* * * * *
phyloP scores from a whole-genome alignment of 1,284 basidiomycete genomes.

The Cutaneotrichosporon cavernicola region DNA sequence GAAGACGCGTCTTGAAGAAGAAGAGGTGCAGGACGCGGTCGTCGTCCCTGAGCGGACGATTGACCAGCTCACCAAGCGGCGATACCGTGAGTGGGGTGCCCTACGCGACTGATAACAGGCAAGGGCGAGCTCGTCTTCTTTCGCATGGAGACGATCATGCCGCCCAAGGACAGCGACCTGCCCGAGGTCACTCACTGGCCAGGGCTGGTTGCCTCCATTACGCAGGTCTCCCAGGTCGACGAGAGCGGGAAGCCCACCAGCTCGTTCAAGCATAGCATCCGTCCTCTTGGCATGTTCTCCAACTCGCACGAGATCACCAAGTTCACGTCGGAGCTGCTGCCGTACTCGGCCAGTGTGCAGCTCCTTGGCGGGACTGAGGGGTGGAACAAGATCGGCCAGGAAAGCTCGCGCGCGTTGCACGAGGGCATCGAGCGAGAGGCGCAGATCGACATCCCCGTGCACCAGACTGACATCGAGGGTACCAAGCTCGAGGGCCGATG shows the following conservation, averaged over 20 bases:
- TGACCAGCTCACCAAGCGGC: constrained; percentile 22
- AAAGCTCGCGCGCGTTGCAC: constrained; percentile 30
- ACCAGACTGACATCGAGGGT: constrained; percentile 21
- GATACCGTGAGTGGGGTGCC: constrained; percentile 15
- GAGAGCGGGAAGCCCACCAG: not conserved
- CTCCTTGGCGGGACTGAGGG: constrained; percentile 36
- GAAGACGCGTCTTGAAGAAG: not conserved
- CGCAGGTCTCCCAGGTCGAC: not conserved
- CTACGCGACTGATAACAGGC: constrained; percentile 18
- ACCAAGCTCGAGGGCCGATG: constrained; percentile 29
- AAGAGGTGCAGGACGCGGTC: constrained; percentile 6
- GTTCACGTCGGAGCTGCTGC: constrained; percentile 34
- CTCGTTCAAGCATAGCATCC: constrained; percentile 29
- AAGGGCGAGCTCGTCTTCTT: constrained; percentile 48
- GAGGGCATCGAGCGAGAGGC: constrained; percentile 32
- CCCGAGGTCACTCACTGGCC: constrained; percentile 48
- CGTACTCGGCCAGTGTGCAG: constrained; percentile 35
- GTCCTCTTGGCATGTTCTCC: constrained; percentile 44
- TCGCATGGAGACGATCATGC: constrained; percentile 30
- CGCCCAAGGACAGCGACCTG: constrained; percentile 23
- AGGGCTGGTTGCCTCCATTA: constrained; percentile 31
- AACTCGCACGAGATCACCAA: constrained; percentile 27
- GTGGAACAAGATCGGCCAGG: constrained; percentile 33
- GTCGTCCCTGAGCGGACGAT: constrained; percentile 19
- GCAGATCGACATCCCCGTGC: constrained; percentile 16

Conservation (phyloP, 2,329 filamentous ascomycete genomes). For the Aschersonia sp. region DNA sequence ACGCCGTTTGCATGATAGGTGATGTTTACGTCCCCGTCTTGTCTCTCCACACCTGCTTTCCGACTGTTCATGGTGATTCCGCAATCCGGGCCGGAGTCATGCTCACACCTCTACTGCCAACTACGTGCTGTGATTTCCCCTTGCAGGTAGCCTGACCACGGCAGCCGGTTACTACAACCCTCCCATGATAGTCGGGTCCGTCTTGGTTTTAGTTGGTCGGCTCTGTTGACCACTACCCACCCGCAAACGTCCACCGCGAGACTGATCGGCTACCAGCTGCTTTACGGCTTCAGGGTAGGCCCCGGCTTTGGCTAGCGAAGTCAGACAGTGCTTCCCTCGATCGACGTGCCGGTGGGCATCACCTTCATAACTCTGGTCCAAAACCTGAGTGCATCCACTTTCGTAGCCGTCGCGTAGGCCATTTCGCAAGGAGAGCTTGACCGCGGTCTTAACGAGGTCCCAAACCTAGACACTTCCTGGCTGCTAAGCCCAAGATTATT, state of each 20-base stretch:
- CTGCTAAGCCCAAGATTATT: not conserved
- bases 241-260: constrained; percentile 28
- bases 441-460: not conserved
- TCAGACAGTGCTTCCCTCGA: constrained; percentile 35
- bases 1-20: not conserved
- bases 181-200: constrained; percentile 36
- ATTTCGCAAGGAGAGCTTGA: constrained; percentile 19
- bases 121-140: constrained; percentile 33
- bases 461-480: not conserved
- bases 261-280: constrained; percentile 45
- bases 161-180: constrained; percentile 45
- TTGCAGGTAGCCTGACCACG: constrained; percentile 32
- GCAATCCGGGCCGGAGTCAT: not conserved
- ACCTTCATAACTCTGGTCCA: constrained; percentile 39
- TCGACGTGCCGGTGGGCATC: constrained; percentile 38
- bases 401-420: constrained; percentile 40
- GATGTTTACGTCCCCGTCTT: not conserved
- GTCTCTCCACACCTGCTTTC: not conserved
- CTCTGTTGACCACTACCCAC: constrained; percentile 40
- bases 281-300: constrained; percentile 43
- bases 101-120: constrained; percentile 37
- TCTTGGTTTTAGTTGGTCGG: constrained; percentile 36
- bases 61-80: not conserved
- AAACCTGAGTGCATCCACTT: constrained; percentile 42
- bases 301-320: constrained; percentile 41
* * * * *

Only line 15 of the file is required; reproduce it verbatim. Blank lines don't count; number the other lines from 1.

- CTCGTTCAAGCATAGCATCC: constrained; percentile 29